- Infliction of emotional distress
- Sexual harassment
- Competitor claims
- Personal injury: defamation, libel, and slander
- Publisher’s liability: plagiarism and copyright infringement
- Theft of intellectual property or trade secrets
- Poaching of competitor’s customers or employees
- Regulator claims
- Failure to comply with regulations
What doesn’t directors and officers insurance cover?
Intentional illegal acts are excluded from coverage under D&O policies. Criminal fraud is also not covered. Although illegal acts are excluded, the insurance company will pay for the cost of criminal defense for officers and directors up until the accused is found guilty.
If the director or officer is found not guilty, the D&O policy will cover the costs of criminal defense. If the accused is found guilty, however, the insurance company reserves to right to recoup the expenses they have incurred in defending the officer or director.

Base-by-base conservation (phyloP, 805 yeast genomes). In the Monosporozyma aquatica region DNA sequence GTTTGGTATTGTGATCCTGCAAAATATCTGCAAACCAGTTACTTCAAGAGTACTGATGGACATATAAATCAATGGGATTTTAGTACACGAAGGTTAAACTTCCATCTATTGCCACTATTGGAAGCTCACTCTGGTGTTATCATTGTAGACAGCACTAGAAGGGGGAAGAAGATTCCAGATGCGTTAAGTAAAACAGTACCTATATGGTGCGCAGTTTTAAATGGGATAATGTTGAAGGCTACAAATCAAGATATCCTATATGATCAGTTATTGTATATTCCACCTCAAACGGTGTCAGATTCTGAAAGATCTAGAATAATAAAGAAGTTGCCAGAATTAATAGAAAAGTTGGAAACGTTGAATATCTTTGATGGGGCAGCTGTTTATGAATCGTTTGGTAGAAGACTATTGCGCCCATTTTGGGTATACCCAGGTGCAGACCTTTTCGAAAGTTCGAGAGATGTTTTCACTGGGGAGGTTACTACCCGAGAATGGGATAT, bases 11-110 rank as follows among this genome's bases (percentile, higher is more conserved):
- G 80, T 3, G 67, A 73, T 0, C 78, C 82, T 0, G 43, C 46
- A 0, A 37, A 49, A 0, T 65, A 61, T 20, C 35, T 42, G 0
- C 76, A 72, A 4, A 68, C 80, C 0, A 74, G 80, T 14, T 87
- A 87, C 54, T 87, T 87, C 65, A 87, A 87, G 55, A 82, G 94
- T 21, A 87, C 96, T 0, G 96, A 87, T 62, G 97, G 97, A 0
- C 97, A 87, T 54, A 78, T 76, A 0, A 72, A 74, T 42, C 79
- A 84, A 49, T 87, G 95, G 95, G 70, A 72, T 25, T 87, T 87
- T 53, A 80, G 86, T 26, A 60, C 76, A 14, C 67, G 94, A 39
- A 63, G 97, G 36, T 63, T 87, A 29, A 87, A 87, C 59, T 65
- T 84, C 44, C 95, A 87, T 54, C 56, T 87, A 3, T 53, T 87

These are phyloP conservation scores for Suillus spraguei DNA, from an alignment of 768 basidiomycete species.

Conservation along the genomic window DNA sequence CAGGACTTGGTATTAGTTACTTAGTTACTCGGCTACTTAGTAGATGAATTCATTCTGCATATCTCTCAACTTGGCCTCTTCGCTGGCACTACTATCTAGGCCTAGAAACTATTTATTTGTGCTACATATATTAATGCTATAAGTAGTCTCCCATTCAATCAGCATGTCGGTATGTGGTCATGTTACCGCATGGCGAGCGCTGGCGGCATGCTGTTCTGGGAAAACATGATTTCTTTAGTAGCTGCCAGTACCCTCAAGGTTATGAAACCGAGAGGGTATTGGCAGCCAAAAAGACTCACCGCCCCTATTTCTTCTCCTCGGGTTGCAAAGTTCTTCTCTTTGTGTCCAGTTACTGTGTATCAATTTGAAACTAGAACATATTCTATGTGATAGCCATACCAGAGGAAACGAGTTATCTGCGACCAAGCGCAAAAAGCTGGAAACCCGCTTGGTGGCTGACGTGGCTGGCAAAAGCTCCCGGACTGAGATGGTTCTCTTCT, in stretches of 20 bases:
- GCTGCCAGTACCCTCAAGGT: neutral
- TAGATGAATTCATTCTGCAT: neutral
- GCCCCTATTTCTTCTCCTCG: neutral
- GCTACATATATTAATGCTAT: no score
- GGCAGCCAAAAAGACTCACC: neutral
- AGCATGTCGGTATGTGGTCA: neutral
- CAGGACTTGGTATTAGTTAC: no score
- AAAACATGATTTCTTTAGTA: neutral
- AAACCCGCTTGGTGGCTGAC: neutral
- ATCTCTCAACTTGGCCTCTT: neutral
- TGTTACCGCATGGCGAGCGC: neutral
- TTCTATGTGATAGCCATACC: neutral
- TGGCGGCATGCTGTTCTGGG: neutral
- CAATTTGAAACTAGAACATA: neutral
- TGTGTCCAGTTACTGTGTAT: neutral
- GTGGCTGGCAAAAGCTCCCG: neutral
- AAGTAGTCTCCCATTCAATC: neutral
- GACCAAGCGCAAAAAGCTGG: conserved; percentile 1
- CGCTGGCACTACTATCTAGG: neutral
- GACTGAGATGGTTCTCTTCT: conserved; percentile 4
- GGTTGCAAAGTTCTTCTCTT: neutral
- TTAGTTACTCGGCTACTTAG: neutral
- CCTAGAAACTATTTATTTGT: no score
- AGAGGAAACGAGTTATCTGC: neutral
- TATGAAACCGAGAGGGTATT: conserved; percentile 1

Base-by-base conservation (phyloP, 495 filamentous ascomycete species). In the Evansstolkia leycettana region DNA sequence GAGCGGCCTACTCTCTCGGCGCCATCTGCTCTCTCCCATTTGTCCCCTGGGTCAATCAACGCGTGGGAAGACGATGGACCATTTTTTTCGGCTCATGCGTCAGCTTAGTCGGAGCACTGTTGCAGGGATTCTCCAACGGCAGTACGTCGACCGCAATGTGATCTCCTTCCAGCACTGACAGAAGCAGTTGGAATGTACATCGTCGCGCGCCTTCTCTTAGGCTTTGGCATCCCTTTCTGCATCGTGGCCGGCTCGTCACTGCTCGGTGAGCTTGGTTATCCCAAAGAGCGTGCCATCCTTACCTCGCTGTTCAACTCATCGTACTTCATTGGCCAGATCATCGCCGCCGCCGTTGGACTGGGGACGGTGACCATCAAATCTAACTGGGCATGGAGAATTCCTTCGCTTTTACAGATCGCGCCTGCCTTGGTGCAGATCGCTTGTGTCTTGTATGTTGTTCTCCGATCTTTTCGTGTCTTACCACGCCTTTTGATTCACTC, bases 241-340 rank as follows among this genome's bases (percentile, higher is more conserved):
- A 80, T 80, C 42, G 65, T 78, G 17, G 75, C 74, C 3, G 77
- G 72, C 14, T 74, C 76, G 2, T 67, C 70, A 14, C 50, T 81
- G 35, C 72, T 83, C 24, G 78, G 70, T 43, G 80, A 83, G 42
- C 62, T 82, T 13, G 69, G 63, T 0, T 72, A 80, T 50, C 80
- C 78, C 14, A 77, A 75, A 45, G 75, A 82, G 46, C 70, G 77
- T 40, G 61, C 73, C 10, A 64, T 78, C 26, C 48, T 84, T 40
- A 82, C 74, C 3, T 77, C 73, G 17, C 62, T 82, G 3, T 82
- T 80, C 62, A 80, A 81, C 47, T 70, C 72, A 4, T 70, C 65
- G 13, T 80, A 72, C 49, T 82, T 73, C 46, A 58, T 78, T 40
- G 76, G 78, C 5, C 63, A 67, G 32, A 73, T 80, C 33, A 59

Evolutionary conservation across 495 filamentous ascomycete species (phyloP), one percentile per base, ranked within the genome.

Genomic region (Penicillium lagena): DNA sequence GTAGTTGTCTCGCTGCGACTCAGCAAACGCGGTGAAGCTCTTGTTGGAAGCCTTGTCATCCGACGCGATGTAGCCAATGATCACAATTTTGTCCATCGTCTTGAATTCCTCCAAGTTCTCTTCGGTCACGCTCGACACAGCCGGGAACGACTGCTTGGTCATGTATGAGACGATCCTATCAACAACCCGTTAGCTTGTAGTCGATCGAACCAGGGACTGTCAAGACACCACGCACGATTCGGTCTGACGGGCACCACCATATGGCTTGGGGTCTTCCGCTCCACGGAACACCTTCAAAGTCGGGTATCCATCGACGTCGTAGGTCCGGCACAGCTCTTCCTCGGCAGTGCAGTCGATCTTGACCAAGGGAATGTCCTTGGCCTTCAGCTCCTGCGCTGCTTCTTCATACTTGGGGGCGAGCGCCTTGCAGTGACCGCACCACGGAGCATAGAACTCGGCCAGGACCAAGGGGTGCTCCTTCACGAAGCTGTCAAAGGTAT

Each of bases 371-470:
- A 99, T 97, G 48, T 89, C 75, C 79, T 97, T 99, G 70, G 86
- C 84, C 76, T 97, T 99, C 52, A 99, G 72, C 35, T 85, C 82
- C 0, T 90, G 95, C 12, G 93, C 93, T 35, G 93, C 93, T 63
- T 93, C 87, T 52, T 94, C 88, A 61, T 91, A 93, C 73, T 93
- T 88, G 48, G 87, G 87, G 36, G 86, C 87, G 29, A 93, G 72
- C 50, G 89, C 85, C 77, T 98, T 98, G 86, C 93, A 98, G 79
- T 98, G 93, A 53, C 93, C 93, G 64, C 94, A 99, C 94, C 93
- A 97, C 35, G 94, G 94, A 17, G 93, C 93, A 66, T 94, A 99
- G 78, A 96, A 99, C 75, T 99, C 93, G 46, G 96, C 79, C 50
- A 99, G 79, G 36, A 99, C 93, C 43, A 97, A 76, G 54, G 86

It is also important to ensure your D&O policy includes severability, which will allow coverage to continue for the remainder of the directors and officers if one of the directors or officers is found to have committed a crime. Severability will allow the innocent directors and officers to continue to be insured.
Insured vs insured lawsuits are those between two parties who are both insured by the D&O insurance. For example, one director may sue the rest of the directors of the company. This clause exists in order to prevent collusion, where two parties collude in order to collect from the insurance company. It also is meant to keep the insurance company out of company infighting, which can be difficult for an insurer to resolve.
How much does directors and officers insurance cost?
The cost of directors and officers insurance depends on a number of factors, including the industry your business is in, size of business, financial history, and coverage limits. While the range of pricing can vary widely, most small business owners can expect to pay annual premiums between $3,000 to $8,000 for every $1 million in coverage. You can expect the cost of D&O insurance to be greater with larger companies, particularly public companies with higher profiles.